Tuesday, September 24, 2013

Intelligence Testing: Accurate or Extremely Biased?

By Emily Young

In the early 1900s, psychologist Charles Spearman noticed that children who did well in one subject in school were likely to do well in other subjects as well, and those who did poorly in one subject were likely to do poorly across all subjects. He concluded that there is a factor, g, which correlates with testing performance (Spearman 1904). The g factor is defined as the measure of the variance of testing performance between individuals and is sometimes called “general intelligence”.

Later on, psychologist Raymond Cattell determined that there are two subsets of g, called fluid intelligence (denoted Gf) and crystallized intelligence (denoted Gc). Fluid intelligence is defined as abstract reasoning or logic; it is an individual’s ability to solve a novel problem or puzzle. Crystalized intelligence is more knowledge based, and is defined as the ability to use one’s learned skills, knowledge, and experience (Cattell 1987). It is important to note that while crystallized intelligence relies on knowledge, it is not a measure of knowledge but rather a measure of the ability to use one’s knowledge.

Tuesday, September 17, 2013

Neuroscience and Philosophy of Mind: The Relevance for Neuroethics

By Rabbi Ira Bedzow, MA

Rabbi Ira Bedzow is a 2013 recipient of the Emory Center for Ethics Neuroethics Travel Award. He is the project director for Moral Education research project for the TAG Institute, and is currently pursuing his PhD in Religion at Emory University.

Philosophy of mind examines the nature of the mind, mental functions, and consciousness, and their relationship to the body, i.e. the brain. Most contemporary philosophers of mind adopt a physicalist position, meaning that the mind is not something separate from the body. Nevertheless, they disagree as to whether mental states could eventually be explained by physical descriptions (reductionism), or whether they will always have its own vocabulary (non-reductionism). With the sophistication of neuroscience and the predominance of the physicalist position, it may seem that the importance of philosophy of mind is losing relevance, not only for those who are reductionist in their opinion about the relationship between the mind and the brain but even to non-reductionists as well. For example, William Vallicella recently answered the question, "Is Philosophy of Mind Relevant to the Practice of Neuroscience?" in the following way:
Off the top of my 'head,' it seems to me that […] it should make no difference at all to the practicing neuroscientist what philosophy of mind he accepts.
Valicella’s answer betrays an inclination towards neurocentrism (the view that human behavior can be best explained by looking solely or primarily at the brain). According to Vallicella, neuroscience would not be affected by any philosophies of mind, since one can always find a way to make philosophical premises correspond to biological findings (with a little work). Relevance is equated with correspondence, and philosophy of mind must fit into the findings of neuroscience. If it doesn't, there is no contradiction; rather, philosophy becomes irrelevant.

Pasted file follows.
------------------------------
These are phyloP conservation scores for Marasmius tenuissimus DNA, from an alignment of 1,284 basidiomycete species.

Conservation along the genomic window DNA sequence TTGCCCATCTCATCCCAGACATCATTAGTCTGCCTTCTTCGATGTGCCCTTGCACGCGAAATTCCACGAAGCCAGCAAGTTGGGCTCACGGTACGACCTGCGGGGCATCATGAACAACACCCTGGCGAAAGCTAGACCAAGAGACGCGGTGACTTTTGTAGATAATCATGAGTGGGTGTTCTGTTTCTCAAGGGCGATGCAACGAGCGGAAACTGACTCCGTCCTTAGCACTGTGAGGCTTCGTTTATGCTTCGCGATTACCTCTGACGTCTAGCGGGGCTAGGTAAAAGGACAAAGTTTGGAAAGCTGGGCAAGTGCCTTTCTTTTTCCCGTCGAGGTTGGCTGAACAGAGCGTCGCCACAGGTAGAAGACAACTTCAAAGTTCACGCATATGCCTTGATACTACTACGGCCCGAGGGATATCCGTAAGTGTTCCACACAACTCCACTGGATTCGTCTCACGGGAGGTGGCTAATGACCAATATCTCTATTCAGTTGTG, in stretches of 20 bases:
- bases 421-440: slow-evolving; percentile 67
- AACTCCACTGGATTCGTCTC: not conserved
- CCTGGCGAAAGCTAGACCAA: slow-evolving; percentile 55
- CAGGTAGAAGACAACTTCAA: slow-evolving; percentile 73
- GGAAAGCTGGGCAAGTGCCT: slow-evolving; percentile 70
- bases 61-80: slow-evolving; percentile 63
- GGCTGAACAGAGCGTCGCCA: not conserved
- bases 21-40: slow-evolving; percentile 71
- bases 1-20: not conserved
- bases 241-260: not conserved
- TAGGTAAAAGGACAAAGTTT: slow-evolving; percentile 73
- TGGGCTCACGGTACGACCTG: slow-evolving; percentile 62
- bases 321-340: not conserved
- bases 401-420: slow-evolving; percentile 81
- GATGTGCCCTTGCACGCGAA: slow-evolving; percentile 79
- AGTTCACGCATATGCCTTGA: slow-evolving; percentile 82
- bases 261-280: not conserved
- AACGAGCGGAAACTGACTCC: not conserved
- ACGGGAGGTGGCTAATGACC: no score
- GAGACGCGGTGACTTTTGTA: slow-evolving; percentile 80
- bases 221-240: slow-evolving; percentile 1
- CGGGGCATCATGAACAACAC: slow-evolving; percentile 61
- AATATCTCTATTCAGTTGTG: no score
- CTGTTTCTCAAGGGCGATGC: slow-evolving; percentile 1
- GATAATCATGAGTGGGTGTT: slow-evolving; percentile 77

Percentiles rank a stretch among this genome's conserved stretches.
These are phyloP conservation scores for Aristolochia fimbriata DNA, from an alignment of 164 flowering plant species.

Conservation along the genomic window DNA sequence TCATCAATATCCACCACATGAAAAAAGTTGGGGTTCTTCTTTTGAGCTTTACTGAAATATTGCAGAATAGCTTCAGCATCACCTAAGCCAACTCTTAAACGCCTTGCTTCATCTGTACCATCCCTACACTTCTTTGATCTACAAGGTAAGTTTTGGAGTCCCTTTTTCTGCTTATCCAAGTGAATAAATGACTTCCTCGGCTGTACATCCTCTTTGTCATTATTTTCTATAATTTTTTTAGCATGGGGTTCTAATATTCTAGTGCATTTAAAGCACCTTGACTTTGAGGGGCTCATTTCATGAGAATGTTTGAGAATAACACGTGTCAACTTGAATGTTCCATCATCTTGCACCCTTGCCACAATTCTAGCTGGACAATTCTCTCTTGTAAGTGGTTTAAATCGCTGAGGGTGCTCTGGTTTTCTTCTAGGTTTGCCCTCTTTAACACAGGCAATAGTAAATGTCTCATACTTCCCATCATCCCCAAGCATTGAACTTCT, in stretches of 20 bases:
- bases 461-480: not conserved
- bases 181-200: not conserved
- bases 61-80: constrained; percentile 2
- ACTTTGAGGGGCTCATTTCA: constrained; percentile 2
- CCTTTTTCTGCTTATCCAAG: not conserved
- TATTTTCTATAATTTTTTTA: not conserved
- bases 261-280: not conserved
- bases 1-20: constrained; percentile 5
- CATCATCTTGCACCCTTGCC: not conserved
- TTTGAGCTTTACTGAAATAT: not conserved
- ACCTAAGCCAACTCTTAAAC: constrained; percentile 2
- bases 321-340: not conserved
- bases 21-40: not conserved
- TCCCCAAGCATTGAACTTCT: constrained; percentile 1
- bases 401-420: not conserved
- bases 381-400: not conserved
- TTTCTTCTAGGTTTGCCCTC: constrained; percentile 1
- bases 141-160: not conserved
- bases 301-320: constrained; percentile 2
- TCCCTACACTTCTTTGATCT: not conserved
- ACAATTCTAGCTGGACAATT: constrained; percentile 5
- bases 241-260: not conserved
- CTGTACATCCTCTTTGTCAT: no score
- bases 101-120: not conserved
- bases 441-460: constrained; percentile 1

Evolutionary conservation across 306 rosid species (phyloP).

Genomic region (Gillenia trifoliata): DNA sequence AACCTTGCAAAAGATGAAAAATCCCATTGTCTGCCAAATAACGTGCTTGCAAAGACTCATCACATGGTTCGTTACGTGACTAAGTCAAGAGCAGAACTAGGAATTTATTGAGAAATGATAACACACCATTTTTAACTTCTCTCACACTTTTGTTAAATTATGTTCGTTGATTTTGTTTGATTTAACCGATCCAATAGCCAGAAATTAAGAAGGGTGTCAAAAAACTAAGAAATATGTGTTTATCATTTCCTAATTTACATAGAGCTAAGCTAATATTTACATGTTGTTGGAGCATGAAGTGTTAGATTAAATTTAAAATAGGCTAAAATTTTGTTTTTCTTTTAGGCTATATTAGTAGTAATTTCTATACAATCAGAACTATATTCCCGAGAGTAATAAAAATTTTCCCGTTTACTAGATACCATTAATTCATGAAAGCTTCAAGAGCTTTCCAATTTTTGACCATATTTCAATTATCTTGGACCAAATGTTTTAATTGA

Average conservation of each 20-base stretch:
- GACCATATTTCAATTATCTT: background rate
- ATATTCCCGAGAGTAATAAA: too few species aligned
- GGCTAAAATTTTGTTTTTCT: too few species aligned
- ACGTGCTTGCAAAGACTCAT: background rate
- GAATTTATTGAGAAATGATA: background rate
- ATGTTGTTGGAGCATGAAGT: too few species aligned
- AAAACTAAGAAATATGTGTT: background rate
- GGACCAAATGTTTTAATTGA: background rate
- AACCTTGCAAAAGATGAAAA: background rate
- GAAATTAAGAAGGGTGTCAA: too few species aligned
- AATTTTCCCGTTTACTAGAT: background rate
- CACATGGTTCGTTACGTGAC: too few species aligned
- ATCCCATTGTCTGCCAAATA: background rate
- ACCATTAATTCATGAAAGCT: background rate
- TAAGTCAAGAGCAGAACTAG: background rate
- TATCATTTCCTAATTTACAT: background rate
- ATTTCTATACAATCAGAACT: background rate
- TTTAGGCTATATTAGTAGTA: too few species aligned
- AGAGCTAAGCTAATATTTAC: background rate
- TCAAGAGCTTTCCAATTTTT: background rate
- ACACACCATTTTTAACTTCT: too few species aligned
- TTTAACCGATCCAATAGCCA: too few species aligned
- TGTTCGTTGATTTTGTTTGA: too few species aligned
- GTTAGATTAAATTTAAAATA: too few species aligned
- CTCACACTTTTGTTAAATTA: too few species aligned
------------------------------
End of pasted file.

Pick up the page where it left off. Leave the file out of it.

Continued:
Tuesday, September 10, 2013

The Drug Made Me Do It: An Examination of the Prozac Defense

The plot of a recent Hollywood thriller, Side Effects, revolves around many pressing legal and ethical questions surrounding the use of anti-depressant medications. The movie explores the life of a supposedly depressed woman—Emily Taylor—who seeks treatment from her psychiatrist. Emily’s doctor prescribes her an anti-depressant—Ablixa. Emily then proceeds to murder her husband in cold blood while under the influence of the drug. The movie seeks to explore the culpability of this depressed woman in a legal sense. During the trial, the psychiatrist argues that neither he nor Emily Taylor is responsible; rather, Emily Taylor was simply “a hopeless victim of circumstance and biology.” Is it possible that a drug could be responsible for one’s actions as argued by the psychiatrist in the movie? The answer is not clear. Nonetheless, the possibility that someone could escape criminal punishment due to a certain anti-depressant represents a serious ethical quandary that should be examined.

Tuesday, September 3, 2013

The Effect of Theoretical Ethics on Actual Behavior: Implications for Neuroethics

Neil Levy
By Neil Levy, PhD

Neil Levy is the Deputy Director of the Oxford Centre for Neuroethics, Head of Neuroethics at Florey Neuroscience Institutes, University of Melbourne, and a member of the AJOB Neuroscience Editorial Board. His research examines moral responsibility and free will.

Might doing ethics be harmful to your moral health? One would expect just the opposite: the deeper you think about ethics, the more you read and the larger the number of cases you consider, the more expertise you acquire. Bioethicists and neuroethicists are moral experts, one might think. That’s why it is appropriate for media organizations to ask us for our opinion, or for hospitals and research institutions to ask us to serve on institutional review boards.